ANNAPOLIS, Md. (WJZ) — The search to find temporary homes for thousands of unaccompanied minor children continues. In Maryland, Governor Martin O’Malley met with religious leaders and community groups Monday.
Pat Warren reports the state is looking for ways to partner in a relief effort.READ MORE: 'All My Organs Shut Down' | Maryland Man Shares His COVID Survival Story, Says He's Grateful For Second Chance
The United States has an immigration problem for which Governor O’Malley sees no easy fix.
“When parents in Honduras believe they have a better shot at protecting their child’s life in Honduras than they do sending them on a dangerous trek across hundreds and hundreds of miles of deserts, then those kids are going to stop fleeing for their lives,” he said.
So where do they go?
A proposed location in Westminster has been scrapped, along with one in Baltimore City. Catholic Charities’ proposed placement of some 50 children at their St. Vincent’s Villa in Baltimore County has Delegate Wade Kach requesting the Archbishop reconsider.
He writes, “If the Archdiocese persists in this plan, I strongly suggest at least two public information/input hearings be held. There are so many unanswered questions.”READ MORE: 2 Charles County Deputies Shot In Police-Involved Shooting, Suspect Dead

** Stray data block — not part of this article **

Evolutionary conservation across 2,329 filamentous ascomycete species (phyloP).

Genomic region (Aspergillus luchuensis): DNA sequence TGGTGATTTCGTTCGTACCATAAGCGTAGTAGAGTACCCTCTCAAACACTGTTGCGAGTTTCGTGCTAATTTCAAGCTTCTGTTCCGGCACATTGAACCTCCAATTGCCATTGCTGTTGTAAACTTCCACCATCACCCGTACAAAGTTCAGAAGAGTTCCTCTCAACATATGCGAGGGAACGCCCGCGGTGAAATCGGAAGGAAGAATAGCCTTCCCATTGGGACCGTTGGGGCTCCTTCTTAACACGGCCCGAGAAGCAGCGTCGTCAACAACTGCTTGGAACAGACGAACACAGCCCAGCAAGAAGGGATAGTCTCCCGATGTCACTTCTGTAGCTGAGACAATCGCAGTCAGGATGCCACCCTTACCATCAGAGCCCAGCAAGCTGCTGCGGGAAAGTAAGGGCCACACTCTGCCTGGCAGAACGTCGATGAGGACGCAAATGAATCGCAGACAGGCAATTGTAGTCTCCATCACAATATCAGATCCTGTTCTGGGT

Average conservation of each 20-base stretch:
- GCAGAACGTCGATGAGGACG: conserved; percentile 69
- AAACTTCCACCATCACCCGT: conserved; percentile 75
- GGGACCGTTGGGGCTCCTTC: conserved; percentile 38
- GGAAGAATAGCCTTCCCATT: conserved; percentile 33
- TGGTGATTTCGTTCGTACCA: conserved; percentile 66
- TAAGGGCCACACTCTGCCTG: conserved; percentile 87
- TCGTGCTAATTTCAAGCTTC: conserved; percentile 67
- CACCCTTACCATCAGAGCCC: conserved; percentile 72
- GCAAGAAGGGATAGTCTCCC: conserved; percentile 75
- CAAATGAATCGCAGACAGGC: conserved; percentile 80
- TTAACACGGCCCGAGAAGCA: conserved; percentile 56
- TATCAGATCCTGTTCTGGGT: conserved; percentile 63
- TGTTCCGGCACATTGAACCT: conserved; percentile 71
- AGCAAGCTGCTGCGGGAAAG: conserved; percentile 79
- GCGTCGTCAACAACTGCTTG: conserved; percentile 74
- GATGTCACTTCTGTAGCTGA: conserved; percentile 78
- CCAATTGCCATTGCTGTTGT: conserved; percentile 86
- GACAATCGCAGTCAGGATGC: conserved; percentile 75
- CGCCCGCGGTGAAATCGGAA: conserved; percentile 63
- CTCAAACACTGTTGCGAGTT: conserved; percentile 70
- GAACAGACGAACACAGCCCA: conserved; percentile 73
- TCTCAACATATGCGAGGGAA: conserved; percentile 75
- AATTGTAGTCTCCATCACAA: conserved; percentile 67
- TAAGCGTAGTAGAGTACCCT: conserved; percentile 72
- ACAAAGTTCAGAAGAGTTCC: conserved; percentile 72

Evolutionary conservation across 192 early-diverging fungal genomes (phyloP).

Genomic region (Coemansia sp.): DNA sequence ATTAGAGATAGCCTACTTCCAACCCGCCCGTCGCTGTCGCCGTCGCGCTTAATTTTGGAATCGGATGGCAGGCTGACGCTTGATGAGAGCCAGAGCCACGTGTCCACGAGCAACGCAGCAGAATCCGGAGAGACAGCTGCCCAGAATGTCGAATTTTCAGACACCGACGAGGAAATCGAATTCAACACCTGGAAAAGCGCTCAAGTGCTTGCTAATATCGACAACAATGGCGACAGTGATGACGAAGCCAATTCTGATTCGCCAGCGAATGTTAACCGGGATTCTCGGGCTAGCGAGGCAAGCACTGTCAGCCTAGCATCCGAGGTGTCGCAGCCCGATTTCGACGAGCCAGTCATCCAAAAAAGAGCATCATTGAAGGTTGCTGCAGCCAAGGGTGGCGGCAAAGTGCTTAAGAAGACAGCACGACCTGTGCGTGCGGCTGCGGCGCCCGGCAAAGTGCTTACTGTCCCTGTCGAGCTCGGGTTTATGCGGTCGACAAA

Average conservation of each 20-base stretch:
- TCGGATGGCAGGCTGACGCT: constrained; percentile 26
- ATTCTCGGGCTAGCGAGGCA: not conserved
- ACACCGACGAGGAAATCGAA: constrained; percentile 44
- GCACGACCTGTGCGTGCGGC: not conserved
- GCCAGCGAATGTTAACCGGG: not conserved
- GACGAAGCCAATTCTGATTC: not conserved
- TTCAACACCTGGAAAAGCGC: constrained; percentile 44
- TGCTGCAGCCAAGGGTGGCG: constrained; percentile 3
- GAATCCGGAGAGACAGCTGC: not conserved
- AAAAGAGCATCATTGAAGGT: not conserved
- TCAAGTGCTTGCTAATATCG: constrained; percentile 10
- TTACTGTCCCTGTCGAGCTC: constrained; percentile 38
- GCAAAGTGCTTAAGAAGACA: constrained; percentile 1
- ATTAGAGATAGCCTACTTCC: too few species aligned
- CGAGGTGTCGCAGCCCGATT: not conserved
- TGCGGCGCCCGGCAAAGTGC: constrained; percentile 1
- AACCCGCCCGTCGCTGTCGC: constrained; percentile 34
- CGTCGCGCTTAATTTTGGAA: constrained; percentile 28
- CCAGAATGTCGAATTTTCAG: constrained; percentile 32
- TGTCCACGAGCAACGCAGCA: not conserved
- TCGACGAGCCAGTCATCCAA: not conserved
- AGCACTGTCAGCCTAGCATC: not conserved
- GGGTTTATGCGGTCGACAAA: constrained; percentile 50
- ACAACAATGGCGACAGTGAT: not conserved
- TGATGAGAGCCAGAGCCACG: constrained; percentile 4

“For Catholic Charities, this is something we’ve done from the beginning with the history of the church in Baltimore. What started with immigrant children coming to the United States from Europe—many got here when their parents didn’t make it,” said Catholic Charities Executive Director Bill McCarthy.
Faith and community representatives are working to partner with the state.
“Remember, we are speaking about kids from three years old to 14 years old. They are kids,” said Gustavo Torres, Casa de Maryland.
“All of us were united in this one mission, that we have to be compassionate,” said Eugene Sutton, Diocese of Maryland Episcopal Church.
There will be another meeting on Monday.
According to the governor, 100 or more children have already been placed in homes in Maryland.MORE NEWS: Maryland Still Feeling Effects of Colonial Pipeline Hack
Other Local News:
[display-posts category=”local” wrapper=”ul” posts_per_page=”5″]